Make your own pepeha into simple digital game using te reo Māori and digital code! Mihi Maker by Gamefroot is a new tool for strengthening student capabilities in te reo Māori, and introducing capabilities relevant to the digital technologies curriculum. Come along to see how it works, or have a go at making your own digital pepeha game to share with your friends and whānau.

Bring your own device: Mihi Maker is web-based and works on any laptop with Chrome or Safari browser.

Session type: Hands-on workshop

Key themes: building young people’s digital capabilities, critical thinking/critical literacy, learning through game design, STEM, Māori perspectives, te reo Māori.

Gamify reading through choice, perspective, and multimodality

Facilitators: Jarek Beksa, with Sue McDowall

There are lots of ways to gamify reading. Three obvious examples are:

  • give readers the opportunity to shape the direction a story might take and time to discuss the implications of different plot choices

  • enable readers to engage in a story from the perspectives of different characters

  • present the story through a range of modalities (e.g., audio with text etc.)

Sonnar Interactive is passionate about exploring interactivity in audio narratives. We are introducing engaging, nonlinear, auditory experiences that evolve through the user’s personal choices. Each audio story is layered with rich soundscapes, building an immersive experience that launches the user’s imagination in the alternate world.

During our session we will perform an interactive audio story play that will involve the audience. Participants will use their mobile devices to make choices that will guide the protagonist of the story. Results will be presented live - the play will take from 15 to 20 minutes.

There will be time to discuss how the resource might be used in classrooms to help build students’ engagement in reading and their understanding of how narrative texts work.

Session type: A combination of talk/presentation and interactive workshop

Key themes: adult learning, building young people’s digital capabilities, critical thinking/critical literacy, gamification, role-play games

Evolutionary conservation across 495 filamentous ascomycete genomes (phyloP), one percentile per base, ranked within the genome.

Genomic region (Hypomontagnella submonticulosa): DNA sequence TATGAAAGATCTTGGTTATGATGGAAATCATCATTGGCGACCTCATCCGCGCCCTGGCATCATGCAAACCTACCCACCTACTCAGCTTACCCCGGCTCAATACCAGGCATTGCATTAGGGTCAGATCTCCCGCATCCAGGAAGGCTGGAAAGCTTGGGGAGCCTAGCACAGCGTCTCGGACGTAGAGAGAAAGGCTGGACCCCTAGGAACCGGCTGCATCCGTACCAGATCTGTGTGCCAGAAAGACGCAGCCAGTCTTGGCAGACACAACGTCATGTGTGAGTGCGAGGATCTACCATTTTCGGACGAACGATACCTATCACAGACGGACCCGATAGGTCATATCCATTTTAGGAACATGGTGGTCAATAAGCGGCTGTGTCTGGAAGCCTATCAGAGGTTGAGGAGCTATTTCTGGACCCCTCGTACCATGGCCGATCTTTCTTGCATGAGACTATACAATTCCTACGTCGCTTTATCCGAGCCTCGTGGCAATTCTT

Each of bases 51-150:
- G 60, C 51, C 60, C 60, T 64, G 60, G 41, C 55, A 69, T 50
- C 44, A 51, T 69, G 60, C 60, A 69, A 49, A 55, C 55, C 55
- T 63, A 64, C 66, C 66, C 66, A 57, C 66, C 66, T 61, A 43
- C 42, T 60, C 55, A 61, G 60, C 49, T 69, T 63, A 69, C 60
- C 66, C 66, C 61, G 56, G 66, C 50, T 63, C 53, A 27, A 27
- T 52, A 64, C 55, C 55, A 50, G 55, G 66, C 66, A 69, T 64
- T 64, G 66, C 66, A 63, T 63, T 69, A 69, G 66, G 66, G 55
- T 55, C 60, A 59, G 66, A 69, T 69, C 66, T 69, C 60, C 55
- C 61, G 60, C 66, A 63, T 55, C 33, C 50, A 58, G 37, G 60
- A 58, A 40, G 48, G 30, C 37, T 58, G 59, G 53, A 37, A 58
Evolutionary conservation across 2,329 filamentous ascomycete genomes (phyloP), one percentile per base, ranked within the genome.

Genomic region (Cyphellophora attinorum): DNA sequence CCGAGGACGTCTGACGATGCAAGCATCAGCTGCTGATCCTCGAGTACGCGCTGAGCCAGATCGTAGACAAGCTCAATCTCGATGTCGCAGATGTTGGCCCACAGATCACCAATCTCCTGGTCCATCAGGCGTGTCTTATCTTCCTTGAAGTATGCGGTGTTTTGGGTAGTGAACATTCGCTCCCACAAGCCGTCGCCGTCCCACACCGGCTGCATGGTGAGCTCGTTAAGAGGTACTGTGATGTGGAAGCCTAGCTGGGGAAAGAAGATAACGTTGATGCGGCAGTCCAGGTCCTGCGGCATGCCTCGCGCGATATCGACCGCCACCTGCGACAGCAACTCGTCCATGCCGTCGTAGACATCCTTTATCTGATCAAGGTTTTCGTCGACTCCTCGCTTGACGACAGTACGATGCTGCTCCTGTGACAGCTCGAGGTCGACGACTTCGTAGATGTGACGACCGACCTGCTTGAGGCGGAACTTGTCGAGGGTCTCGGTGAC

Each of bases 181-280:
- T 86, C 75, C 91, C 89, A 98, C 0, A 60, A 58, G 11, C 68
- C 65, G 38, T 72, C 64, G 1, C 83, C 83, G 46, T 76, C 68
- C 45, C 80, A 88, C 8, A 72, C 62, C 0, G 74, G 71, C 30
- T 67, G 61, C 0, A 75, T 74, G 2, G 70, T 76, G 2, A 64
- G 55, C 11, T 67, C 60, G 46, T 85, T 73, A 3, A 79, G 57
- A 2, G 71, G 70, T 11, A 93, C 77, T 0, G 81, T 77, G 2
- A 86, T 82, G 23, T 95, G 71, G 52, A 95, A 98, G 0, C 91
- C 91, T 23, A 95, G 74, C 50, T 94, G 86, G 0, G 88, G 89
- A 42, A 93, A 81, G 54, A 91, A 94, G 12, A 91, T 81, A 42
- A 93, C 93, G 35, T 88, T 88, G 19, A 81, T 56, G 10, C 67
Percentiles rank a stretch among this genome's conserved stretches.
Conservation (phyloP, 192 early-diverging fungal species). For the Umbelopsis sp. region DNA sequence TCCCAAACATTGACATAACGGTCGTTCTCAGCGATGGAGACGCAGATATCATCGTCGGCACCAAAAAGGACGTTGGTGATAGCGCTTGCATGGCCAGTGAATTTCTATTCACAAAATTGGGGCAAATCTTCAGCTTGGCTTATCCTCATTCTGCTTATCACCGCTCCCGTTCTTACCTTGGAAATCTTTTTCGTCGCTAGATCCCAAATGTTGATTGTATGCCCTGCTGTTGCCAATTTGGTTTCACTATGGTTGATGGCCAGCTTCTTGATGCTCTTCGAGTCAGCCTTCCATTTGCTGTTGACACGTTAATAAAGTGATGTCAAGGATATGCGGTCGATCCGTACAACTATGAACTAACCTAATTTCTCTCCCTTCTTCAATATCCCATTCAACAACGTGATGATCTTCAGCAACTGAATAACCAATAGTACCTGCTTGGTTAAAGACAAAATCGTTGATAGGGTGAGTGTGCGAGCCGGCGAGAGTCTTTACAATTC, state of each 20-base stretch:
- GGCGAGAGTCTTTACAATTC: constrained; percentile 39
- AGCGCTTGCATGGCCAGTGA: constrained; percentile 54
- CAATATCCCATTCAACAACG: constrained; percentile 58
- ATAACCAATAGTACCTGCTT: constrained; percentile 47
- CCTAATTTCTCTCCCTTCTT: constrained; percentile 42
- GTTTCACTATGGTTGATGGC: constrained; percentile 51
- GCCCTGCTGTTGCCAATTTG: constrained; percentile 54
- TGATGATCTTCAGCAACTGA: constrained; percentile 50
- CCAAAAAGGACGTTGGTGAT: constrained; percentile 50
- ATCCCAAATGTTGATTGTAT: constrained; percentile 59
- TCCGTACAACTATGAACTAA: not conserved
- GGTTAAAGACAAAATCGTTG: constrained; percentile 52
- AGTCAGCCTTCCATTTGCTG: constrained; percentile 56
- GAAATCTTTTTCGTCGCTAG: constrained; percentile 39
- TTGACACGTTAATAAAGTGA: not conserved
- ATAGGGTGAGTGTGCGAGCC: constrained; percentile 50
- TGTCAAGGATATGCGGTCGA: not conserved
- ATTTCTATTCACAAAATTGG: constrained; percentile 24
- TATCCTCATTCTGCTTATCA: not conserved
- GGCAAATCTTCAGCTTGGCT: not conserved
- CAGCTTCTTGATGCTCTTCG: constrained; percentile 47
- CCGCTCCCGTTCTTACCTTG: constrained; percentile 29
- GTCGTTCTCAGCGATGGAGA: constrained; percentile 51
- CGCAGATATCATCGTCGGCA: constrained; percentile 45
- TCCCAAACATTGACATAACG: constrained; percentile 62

Tākaro: A digital game to engage young people/rangatahi
with STEM

Facilitator: Maru Nihoniho

How much can a game that teaches coding concepts and systems thinking result in young people/rangatahi actively participating in and with technology? Māori participation in the digital sector is low.  Only 1 percent of those studying technology in tertiary education and 2.5 percent working in the technology sector are Māori.  In addition, the uptake in STEM subjects by secondary students is dropping worldwide. The number of job opportunities in STEM is expected to increase significantly over the next five years.  There will be a projected shortfall of 230,000 qualified advanced-degree STEM workers by 2018.  This talk is about the design and development of the game 'Tākaro' that will encourage young people to think about becoming the creators of technology and not just the users of it.  To design and build the game is one thing, to measure outcomes is another. This talk is about the why, the how and the what. 

Session type: Talk/presentation, with discussion time

Key themes: Building young people’s digital capabilities, coding, educational/serious games, Māori and/or other indigenous perspectives, post-school pathways, STEM, The New Zealand Curriculum/Te Marautanga o Aotearoa

Why Game Design in the classroom?

Facilitator: Diana-Grace Morris